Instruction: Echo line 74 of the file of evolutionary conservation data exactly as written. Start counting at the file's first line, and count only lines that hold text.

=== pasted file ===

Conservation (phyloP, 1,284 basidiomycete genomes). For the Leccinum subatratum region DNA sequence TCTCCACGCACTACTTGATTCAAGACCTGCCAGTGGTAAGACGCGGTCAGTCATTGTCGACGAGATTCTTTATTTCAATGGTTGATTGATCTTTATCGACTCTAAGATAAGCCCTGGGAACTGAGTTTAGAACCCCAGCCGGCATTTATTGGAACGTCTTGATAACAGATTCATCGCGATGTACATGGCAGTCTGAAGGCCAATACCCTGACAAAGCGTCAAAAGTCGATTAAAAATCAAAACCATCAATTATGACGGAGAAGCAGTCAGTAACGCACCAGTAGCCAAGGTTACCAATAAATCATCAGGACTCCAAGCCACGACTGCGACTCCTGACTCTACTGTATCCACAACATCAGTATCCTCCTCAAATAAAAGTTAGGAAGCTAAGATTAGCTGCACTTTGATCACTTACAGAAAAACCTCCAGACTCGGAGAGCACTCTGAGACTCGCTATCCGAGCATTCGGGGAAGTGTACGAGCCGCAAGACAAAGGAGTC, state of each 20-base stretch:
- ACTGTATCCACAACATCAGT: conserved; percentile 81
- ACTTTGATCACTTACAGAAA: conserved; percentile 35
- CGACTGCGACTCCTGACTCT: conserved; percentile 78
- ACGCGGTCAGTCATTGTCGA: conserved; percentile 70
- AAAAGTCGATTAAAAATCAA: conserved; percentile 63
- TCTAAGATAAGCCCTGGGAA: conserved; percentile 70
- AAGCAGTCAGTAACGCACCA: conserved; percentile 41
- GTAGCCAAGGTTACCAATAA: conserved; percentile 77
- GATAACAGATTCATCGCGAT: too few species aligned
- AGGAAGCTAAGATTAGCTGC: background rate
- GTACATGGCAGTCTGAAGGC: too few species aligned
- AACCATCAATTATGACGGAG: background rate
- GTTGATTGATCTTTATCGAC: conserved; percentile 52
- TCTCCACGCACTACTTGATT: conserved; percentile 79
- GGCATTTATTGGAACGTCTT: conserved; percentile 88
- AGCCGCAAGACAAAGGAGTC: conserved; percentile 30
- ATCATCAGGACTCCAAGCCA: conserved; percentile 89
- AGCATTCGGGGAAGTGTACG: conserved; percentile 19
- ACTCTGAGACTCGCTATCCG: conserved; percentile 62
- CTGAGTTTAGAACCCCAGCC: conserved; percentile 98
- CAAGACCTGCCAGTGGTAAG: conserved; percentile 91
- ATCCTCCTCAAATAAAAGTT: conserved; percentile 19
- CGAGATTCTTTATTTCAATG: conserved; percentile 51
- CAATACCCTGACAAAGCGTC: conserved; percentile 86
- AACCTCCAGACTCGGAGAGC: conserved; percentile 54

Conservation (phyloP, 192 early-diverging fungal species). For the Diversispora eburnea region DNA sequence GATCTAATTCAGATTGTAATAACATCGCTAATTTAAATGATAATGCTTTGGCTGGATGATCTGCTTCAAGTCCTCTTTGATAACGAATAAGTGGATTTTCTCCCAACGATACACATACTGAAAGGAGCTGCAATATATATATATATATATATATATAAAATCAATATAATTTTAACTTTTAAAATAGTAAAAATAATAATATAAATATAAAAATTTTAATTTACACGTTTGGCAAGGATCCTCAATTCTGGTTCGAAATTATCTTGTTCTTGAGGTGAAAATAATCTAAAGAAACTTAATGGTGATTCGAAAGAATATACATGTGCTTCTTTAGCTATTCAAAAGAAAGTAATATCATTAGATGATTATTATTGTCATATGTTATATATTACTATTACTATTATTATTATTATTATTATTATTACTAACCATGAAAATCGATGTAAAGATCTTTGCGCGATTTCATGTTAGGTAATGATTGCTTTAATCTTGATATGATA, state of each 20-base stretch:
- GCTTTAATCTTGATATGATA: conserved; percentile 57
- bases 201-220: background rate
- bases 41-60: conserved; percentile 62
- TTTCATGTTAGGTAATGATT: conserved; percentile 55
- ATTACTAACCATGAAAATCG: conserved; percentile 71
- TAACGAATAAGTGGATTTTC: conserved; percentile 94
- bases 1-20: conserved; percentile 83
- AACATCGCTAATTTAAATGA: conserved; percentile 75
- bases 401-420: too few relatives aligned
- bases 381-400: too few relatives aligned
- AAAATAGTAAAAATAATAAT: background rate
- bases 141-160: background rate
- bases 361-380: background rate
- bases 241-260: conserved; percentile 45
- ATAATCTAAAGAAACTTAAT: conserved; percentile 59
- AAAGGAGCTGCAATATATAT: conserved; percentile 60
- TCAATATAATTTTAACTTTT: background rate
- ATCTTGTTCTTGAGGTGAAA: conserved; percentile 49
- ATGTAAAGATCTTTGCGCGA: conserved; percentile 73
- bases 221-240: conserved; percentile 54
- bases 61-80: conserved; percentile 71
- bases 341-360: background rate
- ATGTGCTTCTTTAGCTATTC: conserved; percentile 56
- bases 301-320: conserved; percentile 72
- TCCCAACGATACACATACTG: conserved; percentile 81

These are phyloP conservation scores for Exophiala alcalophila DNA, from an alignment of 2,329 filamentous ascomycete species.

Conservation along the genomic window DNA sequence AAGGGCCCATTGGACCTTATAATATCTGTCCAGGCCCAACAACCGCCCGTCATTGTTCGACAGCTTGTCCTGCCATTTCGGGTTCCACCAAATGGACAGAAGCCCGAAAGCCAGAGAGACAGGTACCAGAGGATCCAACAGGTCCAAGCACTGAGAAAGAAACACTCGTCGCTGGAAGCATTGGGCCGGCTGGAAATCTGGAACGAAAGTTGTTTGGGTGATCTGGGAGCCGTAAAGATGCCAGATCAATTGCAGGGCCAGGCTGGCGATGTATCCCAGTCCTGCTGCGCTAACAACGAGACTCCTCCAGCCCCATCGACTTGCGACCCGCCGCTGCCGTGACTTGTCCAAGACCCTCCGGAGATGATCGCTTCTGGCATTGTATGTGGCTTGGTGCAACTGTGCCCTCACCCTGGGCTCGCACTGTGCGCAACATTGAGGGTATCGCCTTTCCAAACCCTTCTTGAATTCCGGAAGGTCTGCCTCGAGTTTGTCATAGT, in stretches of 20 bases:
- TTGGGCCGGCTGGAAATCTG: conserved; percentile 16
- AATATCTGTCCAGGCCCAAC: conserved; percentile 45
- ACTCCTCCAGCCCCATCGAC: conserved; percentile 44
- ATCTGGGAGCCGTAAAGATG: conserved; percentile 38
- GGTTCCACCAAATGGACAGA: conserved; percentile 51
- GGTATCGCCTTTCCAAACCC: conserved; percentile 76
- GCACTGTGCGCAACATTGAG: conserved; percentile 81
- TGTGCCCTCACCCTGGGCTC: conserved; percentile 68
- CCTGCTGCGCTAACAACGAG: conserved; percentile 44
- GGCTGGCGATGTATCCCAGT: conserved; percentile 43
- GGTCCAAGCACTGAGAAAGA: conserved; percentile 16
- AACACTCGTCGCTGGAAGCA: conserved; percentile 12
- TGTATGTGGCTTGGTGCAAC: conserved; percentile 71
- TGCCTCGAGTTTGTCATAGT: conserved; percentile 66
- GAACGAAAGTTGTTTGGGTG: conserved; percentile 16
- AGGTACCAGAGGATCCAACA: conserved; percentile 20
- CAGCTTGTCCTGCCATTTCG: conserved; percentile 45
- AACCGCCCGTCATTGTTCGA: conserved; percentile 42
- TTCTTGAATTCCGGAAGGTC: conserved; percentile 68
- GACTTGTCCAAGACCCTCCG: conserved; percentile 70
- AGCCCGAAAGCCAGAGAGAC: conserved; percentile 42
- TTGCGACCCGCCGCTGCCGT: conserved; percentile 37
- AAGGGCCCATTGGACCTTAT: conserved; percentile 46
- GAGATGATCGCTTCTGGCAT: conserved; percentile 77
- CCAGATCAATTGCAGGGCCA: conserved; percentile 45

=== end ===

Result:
- GACTTGTCCAAGACCCTCCG: conserved; percentile 70